As you look at this top view, it is clear that subject 1 is actually closer to the camera than subjects 2 or 3, right? The difference might not be much (remember the picture of the cat?) but 1 is closer than 2, 2 is closer than 3, and all three subjects are closer to the camera than the backdrop. That is NOT as apparent when viewing the subjects through the camera. You can't really tell how close the subjects are from the camera's view.

DOF refers to how far into the picture is in focus. Meaning - if you use a small DOF, only a very thin slice of the image may be in focus while everything in front of and behind that slice is blurred. For example, with a small DOF, you may only see subject 1 in focus. Subjects 2 and 3 are blurry. Or maybe you focus on subject 2 and 1 and 3 are out of focus. If you increase the DOF, maybe you can get Subjects 1 and 2 in focus - even though 2 is farther away than 1 - and keep 3 blurry. As shown here:

You've got a bigger depth into the shot to work with if you increase the DOF. With a large DOF you can have all three subjects in focus and the background blurry, or you can keep going and have everything in focus.

Here is an example of the same picture with a shallow and a larger DOF - click either image for a larger copy of the photo.

Shallow DOF

Larger DOF


Now that you understand what DOF means, you can see that the photographer can control how far into the picture one can look and see a sharp subject - whether that range of focused space is 1 inch or 10 miles deep. In a minute, I'm going to give you several more examples of DOF so you really can see the difference.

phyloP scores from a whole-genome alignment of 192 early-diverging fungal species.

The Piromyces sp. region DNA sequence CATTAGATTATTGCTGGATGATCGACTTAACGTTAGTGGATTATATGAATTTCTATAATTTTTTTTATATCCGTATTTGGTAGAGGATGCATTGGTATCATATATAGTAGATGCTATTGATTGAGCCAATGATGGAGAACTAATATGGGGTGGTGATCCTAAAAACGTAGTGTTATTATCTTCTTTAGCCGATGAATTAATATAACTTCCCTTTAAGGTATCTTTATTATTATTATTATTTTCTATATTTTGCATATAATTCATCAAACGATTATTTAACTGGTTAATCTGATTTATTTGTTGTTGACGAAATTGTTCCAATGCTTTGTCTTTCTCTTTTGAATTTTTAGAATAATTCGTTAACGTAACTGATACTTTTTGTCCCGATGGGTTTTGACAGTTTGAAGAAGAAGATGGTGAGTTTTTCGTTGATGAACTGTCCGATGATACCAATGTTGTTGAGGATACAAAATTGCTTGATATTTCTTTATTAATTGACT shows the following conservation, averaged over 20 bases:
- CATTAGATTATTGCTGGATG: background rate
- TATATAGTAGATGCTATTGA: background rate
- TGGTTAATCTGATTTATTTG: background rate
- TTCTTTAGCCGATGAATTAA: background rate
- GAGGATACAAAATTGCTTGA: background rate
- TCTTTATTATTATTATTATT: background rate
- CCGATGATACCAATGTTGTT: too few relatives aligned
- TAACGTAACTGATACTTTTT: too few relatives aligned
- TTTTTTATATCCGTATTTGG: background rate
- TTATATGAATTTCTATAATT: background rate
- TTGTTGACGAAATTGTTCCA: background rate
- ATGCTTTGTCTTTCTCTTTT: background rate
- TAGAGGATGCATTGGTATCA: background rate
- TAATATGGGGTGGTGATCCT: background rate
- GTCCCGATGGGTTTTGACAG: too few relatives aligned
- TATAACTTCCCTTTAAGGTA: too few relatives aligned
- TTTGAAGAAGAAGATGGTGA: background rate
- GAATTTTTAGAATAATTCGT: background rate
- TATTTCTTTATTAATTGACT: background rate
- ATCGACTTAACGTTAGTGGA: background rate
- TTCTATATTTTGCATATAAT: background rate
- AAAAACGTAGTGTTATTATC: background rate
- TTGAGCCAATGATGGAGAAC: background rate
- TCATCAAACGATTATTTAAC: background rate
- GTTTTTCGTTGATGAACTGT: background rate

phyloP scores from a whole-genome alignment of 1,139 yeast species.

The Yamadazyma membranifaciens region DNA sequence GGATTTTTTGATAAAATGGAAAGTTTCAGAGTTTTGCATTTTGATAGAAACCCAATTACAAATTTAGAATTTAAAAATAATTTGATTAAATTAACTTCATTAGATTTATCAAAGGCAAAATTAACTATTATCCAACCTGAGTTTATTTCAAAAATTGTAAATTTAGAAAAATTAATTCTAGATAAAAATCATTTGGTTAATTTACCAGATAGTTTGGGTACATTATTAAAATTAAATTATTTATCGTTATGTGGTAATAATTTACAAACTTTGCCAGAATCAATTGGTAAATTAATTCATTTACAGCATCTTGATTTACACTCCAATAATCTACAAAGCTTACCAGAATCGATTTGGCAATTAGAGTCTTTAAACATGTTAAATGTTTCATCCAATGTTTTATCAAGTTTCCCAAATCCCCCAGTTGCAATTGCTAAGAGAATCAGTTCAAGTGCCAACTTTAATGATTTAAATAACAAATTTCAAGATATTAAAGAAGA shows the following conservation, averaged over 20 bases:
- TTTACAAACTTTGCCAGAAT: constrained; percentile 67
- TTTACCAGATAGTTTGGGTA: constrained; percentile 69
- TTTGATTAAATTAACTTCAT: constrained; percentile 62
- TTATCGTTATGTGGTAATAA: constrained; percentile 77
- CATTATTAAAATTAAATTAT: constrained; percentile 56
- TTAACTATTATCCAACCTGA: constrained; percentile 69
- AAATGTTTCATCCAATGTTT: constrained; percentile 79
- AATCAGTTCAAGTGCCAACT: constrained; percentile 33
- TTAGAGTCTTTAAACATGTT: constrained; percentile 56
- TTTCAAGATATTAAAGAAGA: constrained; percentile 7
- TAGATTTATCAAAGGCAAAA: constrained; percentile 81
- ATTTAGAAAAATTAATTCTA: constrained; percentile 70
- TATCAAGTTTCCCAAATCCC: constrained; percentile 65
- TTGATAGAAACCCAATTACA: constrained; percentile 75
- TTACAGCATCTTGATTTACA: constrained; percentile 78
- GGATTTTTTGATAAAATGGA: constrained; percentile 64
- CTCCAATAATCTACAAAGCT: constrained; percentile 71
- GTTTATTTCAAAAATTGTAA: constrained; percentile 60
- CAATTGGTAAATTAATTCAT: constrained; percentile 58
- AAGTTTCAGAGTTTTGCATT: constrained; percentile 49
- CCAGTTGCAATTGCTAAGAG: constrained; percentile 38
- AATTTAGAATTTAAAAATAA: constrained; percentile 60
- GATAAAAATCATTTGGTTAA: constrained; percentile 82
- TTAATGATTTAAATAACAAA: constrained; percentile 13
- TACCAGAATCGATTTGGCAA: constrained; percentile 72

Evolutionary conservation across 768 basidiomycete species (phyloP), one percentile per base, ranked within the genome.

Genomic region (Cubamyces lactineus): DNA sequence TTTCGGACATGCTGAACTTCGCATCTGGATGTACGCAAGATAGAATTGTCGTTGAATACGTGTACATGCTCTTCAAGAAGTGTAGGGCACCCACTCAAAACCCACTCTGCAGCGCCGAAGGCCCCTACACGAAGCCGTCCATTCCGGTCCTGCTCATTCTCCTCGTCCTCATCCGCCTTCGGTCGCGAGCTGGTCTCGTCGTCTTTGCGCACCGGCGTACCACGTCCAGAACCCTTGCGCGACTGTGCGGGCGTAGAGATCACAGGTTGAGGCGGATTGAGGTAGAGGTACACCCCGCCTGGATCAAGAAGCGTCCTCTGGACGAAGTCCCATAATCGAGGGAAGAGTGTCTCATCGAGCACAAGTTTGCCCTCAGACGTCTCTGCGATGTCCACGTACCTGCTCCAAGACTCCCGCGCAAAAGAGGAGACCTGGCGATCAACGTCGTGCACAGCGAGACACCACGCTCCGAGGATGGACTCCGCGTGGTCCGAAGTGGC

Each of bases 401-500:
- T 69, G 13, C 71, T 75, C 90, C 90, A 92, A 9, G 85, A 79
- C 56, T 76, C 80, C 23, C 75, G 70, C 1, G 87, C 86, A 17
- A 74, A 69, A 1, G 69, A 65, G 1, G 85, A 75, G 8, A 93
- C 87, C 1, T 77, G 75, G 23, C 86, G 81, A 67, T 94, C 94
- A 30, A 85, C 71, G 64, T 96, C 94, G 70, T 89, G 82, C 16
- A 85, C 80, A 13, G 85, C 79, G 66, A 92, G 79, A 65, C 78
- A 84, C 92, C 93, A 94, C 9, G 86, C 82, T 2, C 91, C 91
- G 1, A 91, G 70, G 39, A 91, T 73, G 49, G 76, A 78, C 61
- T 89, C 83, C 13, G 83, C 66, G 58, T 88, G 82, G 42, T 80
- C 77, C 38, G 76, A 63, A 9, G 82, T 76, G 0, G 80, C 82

With that explanation of DOF we can go back to talking about our shutter speed and aperture.

Remember, when shooting a moving subject, shutter speed gets the priority in selecting your settings. You use shutter speed to control whether moving subjects are blurry or sharp.

You use aperture to control how large (or small) your DOF is. This is an inverse relationship. If you shoot with a large aperture - you open the faucet wide open to let lots of light come pouring through all at once - you will have a small DOF. If you use a very small aperture, a tiny opening of the shutter, your DOF will be much larger.

So for pictures like portraits or shots of specific subjects, you may want to manage your DOF and you do so by controlling your aperture. The aperture you choose will dictate what shutter speed the camera selects for the shot.